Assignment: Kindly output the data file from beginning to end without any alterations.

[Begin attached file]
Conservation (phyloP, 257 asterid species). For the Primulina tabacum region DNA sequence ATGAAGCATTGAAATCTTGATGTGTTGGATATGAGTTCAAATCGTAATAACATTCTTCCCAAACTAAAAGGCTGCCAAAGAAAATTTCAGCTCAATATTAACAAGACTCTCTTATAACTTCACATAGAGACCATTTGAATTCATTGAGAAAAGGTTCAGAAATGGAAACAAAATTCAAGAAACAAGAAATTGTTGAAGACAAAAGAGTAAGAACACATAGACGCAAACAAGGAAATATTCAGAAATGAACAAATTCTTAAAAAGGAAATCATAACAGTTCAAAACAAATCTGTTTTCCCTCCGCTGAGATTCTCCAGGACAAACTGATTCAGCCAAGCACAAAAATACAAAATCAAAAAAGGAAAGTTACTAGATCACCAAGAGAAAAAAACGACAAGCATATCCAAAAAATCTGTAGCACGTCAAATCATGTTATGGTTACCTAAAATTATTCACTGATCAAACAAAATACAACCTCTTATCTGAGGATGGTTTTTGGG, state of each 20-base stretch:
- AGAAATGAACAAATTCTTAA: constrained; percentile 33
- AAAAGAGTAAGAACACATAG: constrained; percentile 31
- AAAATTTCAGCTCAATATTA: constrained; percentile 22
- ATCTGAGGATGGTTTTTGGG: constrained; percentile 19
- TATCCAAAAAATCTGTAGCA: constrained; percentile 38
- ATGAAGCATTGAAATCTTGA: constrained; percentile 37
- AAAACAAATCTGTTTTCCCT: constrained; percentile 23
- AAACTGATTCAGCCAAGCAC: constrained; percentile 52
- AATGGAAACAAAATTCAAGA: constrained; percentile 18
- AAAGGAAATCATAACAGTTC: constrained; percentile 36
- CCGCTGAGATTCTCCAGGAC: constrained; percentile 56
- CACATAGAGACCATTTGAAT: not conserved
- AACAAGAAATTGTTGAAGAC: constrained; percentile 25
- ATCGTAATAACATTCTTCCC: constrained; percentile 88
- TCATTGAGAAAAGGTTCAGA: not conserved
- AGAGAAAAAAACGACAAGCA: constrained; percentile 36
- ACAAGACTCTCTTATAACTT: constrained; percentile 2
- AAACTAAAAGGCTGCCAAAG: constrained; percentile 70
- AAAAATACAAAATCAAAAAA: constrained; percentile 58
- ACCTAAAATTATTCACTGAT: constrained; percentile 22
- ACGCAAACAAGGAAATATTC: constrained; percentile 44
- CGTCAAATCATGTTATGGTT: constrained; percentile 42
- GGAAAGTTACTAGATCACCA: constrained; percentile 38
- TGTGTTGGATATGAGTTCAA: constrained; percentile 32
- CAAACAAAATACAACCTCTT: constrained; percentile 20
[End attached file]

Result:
Conservation (phyloP, 257 asterid species). For the Primulina tabacum region DNA sequence ATGAAGCATTGAAATCTTGATGTGTTGGATATGAGTTCAAATCGTAATAACATTCTTCCCAAACTAAAAGGCTGCCAAAGAAAATTTCAGCTCAATATTAACAAGACTCTCTTATAACTTCACATAGAGACCATTTGAATTCATTGAGAAAAGGTTCAGAAATGGAAACAAAATTCAAGAAACAAGAAATTGTTGAAGACAAAAGAGTAAGAACACATAGACGCAAACAAGGAAATATTCAGAAATGAACAAATTCTTAAAAAGGAAATCATAACAGTTCAAAACAAATCTGTTTTCCCTCCGCTGAGATTCTCCAGGACAAACTGATTCAGCCAAGCACAAAAATACAAAATCAAAAAAGGAAAGTTACTAGATCACCAAGAGAAAAAAACGACAAGCATATCCAAAAAATCTGTAGCACGTCAAATCATGTTATGGTTACCTAAAATTATTCACTGATCAAACAAAATACAACCTCTTATCTGAGGATGGTTTTTGGG, state of each 20-base stretch:
- AGAAATGAACAAATTCTTAA: constrained; percentile 33
- AAAAGAGTAAGAACACATAG: constrained; percentile 31
- AAAATTTCAGCTCAATATTA: constrained; percentile 22
- ATCTGAGGATGGTTTTTGGG: constrained; percentile 19
- TATCCAAAAAATCTGTAGCA: constrained; percentile 38
- ATGAAGCATTGAAATCTTGA: constrained; percentile 37
- AAAACAAATCTGTTTTCCCT: constrained; percentile 23
- AAACTGATTCAGCCAAGCAC: constrained; percentile 52
- AATGGAAACAAAATTCAAGA: constrained; percentile 18
- AAAGGAAATCATAACAGTTC: constrained; percentile 36
- CCGCTGAGATTCTCCAGGAC: constrained; percentile 56
- CACATAGAGACCATTTGAAT: not conserved
- AACAAGAAATTGTTGAAGAC: constrained; percentile 25
- ATCGTAATAACATTCTTCCC: constrained; percentile 88
- TCATTGAGAAAAGGTTCAGA: not conserved
- AGAGAAAAAAACGACAAGCA: constrained; percentile 36
- ACAAGACTCTCTTATAACTT: constrained; percentile 2
- AAACTAAAAGGCTGCCAAAG: constrained; percentile 70
- AAAAATACAAAATCAAAAAA: constrained; percentile 58
- ACCTAAAATTATTCACTGAT: constrained; percentile 22
- ACGCAAACAAGGAAATATTC: constrained; percentile 44
- CGTCAAATCATGTTATGGTT: constrained; percentile 42
- GGAAAGTTACTAGATCACCA: constrained; percentile 38
- TGTGTTGGATATGAGTTCAA: constrained; percentile 32
- CAAACAAAATACAACCTCTT: constrained; percentile 20